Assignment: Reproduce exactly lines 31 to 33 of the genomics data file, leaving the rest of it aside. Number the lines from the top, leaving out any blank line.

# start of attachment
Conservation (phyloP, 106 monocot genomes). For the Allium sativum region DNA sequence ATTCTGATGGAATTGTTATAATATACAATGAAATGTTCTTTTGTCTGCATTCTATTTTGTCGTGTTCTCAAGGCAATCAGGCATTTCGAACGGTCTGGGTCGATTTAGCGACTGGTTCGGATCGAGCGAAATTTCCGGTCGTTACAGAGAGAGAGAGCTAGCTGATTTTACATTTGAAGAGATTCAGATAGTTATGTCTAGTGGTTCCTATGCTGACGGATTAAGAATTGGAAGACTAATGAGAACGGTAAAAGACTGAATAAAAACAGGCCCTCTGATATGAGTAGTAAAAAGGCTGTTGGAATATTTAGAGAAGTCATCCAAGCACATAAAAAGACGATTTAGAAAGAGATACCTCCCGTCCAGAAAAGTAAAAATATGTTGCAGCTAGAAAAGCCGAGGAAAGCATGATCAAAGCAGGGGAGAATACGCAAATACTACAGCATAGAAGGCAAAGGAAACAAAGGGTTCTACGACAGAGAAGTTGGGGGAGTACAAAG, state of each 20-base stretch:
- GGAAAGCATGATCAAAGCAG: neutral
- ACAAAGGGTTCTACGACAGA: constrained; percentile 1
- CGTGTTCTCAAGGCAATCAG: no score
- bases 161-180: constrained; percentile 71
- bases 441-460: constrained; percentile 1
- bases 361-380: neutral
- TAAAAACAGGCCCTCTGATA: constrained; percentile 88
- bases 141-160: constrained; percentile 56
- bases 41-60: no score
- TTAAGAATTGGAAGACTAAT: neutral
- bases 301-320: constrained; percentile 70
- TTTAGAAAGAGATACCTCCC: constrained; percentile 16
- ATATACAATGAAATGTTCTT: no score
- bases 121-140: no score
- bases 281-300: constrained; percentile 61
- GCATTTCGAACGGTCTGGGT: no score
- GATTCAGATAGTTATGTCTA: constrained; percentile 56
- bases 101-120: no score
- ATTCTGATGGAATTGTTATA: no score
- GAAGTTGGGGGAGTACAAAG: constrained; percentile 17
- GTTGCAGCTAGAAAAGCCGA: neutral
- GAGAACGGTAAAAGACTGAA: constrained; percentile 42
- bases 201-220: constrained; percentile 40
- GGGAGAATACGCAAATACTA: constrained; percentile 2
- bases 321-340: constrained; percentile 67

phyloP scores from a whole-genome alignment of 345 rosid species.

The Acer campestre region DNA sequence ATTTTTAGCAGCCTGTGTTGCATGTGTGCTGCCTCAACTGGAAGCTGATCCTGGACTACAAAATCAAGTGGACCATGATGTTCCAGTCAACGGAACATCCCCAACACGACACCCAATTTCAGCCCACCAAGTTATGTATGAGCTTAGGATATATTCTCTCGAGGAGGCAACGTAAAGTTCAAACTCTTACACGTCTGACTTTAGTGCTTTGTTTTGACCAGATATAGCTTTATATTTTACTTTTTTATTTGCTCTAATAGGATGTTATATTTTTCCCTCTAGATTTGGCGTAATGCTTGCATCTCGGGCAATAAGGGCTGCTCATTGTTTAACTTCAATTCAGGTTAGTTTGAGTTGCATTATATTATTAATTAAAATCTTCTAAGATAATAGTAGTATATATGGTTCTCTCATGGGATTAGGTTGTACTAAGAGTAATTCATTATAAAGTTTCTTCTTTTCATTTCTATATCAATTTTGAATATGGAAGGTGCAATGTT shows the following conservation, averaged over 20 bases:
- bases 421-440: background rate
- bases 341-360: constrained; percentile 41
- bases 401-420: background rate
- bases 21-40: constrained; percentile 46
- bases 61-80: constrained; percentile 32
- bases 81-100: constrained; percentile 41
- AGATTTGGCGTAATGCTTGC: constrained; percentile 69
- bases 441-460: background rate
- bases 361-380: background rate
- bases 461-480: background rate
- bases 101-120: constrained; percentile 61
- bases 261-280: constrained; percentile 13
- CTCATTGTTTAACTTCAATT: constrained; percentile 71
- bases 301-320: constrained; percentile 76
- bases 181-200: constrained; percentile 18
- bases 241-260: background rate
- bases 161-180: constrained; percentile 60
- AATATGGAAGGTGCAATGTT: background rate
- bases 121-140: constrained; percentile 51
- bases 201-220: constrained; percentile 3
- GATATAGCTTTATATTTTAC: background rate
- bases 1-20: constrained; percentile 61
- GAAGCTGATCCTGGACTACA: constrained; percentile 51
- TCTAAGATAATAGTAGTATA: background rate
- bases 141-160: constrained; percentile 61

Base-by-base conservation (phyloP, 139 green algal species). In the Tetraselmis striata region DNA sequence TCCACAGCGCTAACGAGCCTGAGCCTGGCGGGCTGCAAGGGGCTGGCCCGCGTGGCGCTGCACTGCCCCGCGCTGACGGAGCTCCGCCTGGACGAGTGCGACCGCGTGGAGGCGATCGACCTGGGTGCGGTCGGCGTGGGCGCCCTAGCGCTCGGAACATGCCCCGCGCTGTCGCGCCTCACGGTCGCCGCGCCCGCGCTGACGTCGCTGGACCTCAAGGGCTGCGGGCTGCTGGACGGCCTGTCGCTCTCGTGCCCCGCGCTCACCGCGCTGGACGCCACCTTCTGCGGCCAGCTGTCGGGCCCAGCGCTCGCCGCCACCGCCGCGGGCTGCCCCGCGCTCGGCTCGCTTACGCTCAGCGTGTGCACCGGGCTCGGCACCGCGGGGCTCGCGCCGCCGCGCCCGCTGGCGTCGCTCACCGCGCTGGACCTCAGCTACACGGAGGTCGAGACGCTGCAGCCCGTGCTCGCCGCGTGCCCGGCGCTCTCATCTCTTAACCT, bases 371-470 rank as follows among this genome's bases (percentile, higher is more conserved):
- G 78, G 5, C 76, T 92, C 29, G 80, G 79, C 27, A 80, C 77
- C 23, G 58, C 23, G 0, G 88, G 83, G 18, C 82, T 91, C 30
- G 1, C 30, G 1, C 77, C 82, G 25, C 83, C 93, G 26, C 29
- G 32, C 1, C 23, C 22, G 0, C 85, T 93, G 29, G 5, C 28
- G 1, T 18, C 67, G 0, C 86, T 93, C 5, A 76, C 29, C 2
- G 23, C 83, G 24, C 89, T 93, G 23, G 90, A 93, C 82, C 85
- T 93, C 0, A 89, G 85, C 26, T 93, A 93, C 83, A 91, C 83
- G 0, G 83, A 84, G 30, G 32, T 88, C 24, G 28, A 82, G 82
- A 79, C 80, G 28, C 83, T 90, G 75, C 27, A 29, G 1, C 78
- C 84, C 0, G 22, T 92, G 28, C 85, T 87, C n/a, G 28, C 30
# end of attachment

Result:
- bases 401-420: background rate
- bases 21-40: constrained; percentile 46
- bases 61-80: constrained; percentile 32